Apr 29, 2024 - Technology

Supreme Court declines Musk's "Twitter sitter" appeal over Tesla posts

Elon Musk

Elon Musk attends an event in Los Angeles on April 13. Photo: Axelle/Bauer-Griffin/FilmMagic

The Supreme Court on Monday declined to hear Elon Musk's appeal over the terms of a settlement agreement with the Securities and Exchange Commission regarding his social media posts about Tesla.

Why it matters: Musk had argued that the agreement's provision that a company lawyer review his public communications about the car company violated his free speech rights.

The big picture: Last year, an appeals court's rejected Musk's bid for the so-called "Twitter sitter" provision to be modified because it violated his First Amendment rights and was "unenforceable."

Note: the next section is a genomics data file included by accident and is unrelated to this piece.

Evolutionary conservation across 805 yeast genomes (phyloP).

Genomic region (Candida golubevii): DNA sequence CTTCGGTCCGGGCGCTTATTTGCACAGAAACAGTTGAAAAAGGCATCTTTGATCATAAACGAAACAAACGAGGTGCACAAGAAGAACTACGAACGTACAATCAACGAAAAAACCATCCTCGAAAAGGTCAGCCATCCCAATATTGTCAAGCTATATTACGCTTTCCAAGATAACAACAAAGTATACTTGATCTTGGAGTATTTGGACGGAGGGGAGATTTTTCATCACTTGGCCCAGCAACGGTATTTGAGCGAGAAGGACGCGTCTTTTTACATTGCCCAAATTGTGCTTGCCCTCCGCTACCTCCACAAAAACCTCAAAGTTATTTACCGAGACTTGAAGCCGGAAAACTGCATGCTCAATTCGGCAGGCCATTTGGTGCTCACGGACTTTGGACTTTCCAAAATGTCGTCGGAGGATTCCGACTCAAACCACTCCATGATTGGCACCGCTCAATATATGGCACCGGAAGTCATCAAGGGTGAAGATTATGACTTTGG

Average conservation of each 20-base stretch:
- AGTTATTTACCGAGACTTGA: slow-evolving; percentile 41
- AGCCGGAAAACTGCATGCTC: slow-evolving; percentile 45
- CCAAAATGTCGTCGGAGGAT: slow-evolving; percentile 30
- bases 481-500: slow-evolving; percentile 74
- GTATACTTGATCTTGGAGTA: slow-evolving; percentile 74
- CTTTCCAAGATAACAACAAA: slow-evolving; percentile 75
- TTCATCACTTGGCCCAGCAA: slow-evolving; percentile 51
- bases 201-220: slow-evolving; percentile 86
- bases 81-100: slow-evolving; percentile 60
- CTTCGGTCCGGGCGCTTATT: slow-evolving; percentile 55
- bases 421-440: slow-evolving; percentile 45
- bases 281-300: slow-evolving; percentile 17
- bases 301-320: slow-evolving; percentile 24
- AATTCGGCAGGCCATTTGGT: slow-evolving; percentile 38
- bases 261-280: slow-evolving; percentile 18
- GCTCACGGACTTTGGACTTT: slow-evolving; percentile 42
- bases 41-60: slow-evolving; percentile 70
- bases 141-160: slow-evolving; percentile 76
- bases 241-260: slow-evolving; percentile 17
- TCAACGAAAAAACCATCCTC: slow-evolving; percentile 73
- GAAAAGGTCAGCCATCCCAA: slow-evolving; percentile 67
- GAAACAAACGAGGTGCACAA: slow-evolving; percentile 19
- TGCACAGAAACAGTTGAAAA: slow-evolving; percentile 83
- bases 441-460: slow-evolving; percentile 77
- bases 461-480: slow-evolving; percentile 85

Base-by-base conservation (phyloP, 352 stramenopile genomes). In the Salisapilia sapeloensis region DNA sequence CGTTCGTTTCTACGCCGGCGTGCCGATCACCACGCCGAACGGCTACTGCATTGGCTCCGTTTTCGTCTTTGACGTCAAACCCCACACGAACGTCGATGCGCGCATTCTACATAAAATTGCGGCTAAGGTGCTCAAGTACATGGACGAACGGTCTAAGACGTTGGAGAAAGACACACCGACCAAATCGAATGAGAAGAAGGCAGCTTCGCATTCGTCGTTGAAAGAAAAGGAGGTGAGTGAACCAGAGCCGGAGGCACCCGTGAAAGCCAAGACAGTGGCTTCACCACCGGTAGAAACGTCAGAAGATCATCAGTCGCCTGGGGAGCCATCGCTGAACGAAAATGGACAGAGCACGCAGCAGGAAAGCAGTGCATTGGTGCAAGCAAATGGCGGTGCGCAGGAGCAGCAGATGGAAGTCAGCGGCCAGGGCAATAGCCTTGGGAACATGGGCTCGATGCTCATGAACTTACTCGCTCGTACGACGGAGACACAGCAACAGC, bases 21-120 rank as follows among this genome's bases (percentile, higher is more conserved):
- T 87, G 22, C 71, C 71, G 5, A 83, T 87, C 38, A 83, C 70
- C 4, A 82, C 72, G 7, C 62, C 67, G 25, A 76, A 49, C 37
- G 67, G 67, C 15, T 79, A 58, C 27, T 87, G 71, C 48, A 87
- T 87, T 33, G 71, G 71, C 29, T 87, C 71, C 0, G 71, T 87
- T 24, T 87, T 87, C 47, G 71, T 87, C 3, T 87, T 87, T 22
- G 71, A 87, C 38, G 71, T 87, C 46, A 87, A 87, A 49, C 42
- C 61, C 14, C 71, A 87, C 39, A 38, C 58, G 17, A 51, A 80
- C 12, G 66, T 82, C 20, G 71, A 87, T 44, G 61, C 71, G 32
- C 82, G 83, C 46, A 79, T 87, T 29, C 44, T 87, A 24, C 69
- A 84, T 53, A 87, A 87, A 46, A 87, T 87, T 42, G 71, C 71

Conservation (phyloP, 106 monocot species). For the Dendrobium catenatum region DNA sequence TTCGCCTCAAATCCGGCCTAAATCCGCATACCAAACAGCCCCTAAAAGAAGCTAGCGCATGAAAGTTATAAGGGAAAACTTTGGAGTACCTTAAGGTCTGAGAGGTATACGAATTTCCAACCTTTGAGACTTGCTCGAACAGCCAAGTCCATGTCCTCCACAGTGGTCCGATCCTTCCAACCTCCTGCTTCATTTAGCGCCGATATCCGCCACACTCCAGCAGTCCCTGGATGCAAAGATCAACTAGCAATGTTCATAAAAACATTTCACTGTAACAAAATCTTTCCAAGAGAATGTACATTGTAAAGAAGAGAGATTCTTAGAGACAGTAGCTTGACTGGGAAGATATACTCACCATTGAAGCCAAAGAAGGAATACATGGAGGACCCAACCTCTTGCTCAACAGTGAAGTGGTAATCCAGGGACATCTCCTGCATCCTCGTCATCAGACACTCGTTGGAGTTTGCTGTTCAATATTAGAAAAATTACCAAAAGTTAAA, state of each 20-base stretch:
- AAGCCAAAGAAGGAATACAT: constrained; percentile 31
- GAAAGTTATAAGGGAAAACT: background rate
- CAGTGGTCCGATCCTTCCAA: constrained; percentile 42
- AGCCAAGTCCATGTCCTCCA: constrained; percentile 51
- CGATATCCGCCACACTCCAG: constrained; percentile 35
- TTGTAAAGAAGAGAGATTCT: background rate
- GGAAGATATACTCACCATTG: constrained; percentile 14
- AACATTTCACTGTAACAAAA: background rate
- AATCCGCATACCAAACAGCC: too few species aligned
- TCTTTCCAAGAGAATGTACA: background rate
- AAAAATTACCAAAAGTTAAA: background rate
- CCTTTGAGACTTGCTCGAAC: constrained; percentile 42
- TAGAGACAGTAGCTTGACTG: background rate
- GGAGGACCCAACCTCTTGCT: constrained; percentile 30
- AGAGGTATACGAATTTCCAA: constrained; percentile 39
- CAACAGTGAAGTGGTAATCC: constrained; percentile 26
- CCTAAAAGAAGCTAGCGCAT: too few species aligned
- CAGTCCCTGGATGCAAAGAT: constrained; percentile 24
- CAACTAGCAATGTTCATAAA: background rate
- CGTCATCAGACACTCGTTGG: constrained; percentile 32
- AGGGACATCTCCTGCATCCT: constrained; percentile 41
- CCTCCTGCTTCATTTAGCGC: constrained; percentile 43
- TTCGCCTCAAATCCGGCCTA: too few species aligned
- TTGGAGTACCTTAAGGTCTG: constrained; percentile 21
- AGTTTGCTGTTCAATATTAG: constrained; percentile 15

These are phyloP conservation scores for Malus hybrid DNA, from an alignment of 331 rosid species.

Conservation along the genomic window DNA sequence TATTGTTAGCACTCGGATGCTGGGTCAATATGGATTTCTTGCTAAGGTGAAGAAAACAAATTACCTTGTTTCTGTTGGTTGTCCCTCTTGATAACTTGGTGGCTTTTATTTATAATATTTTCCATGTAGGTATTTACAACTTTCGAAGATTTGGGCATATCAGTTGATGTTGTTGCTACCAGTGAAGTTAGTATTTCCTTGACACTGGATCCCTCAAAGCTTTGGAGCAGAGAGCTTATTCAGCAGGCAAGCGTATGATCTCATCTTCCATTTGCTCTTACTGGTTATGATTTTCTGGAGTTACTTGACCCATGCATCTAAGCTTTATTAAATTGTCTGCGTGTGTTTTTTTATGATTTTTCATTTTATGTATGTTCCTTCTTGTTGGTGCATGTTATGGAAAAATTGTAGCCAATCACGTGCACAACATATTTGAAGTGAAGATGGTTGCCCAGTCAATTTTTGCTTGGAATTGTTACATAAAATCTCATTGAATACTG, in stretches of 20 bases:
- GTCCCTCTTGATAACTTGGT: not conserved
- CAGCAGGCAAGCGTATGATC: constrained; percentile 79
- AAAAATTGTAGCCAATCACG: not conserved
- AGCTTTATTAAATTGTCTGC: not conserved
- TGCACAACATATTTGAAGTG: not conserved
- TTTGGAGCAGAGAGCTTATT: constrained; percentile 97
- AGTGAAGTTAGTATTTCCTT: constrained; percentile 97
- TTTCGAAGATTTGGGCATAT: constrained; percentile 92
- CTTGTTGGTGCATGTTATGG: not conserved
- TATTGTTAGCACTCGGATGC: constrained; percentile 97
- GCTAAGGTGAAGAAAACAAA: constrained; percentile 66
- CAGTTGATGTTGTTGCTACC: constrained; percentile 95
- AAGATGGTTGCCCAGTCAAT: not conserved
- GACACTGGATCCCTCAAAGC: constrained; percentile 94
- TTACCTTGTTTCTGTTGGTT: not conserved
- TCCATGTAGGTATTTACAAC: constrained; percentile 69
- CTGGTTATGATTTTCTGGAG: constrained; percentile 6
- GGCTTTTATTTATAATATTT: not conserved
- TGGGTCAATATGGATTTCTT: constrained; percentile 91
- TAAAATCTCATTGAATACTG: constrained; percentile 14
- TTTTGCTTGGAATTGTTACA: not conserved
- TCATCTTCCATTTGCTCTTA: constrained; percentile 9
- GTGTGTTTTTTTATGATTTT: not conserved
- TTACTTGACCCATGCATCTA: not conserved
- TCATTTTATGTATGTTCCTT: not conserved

• In December, Musk asked the Supreme Court to take up the case.
  • The Supreme Court's decision not to take the case means that the appeals court's ruling stands and the provision will remain in place.

Catch up quick: Musk landed in hot water with the SEC in 2018 after he tweeted that he had "funding secured" to take Tesla private — a statement the SEC claimed was misleading.

  • Musk reached a settlement agreement with the SEC in 2018, which mandated that he get a Tesla attorney to pre-approve communications about the company, step down as chairman of the company and pay a $20 million penalty.
  • Musk bought Twitter in 2022 and renamed it X.
  • Tesla and the SEC did not immediately respond to Axios' request for comment Monday.

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